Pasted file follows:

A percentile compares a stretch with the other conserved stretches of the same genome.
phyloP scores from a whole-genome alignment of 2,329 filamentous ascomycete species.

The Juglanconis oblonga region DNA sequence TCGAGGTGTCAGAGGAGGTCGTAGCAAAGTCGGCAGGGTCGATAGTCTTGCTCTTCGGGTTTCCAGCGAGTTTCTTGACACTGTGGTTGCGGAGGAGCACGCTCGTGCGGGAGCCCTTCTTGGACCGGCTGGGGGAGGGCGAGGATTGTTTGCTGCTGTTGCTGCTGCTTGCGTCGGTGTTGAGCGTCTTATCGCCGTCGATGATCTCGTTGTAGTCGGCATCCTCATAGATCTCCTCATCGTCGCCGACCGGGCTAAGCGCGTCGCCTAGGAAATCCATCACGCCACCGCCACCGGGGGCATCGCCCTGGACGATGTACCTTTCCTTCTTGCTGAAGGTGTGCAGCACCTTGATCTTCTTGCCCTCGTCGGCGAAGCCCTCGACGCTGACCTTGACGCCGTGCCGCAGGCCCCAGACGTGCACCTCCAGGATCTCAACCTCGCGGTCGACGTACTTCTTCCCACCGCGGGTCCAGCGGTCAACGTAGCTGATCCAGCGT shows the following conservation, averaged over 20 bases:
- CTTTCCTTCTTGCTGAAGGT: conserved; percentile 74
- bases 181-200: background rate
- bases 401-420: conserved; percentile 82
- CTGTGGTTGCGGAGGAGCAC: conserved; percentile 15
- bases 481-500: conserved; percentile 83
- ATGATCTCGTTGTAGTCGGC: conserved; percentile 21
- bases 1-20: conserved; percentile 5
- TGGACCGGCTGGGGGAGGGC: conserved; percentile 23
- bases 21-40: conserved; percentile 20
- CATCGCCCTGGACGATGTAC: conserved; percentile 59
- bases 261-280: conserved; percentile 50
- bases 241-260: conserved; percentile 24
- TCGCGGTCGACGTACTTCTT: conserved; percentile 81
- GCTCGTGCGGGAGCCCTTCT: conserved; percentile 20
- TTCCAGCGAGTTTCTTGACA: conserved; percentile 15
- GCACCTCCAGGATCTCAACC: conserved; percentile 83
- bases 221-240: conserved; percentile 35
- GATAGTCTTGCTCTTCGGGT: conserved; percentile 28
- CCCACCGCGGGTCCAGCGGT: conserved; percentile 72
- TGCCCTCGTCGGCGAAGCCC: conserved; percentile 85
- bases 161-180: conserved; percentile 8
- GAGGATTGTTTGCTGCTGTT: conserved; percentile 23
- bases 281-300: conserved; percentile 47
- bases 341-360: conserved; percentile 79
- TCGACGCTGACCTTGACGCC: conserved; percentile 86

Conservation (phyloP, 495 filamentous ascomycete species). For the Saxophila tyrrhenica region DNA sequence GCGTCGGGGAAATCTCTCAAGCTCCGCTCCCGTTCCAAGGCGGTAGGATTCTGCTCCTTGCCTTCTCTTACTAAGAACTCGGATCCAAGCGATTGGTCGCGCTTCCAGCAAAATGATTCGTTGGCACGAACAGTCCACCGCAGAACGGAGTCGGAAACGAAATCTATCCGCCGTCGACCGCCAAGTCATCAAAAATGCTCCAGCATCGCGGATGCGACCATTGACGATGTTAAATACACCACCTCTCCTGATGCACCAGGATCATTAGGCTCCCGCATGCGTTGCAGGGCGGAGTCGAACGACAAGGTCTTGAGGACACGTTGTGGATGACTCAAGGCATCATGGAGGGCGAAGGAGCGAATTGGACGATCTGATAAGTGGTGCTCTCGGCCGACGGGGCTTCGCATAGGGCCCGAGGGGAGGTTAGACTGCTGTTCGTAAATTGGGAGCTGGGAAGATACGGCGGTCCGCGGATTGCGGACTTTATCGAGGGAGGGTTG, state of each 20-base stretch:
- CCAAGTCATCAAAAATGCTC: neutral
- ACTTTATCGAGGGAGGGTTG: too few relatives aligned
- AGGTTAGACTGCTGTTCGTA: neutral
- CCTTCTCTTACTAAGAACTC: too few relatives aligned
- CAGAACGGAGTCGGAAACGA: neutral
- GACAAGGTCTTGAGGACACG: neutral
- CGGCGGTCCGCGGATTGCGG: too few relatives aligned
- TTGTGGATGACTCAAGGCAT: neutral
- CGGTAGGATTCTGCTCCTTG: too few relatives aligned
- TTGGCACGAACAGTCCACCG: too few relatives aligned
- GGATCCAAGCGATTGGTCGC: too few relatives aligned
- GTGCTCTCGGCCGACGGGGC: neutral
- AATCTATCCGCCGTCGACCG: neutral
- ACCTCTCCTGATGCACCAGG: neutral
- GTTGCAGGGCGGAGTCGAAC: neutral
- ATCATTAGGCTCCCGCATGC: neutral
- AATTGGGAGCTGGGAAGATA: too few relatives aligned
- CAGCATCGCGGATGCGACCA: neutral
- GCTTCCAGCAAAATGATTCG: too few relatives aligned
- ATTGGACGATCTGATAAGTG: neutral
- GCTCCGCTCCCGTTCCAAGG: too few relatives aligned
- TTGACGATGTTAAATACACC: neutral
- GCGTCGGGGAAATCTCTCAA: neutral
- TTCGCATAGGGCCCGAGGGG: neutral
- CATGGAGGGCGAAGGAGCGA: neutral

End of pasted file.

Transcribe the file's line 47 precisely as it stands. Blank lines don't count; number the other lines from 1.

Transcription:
- CAGCATCGCGGATGCGACCA: neutral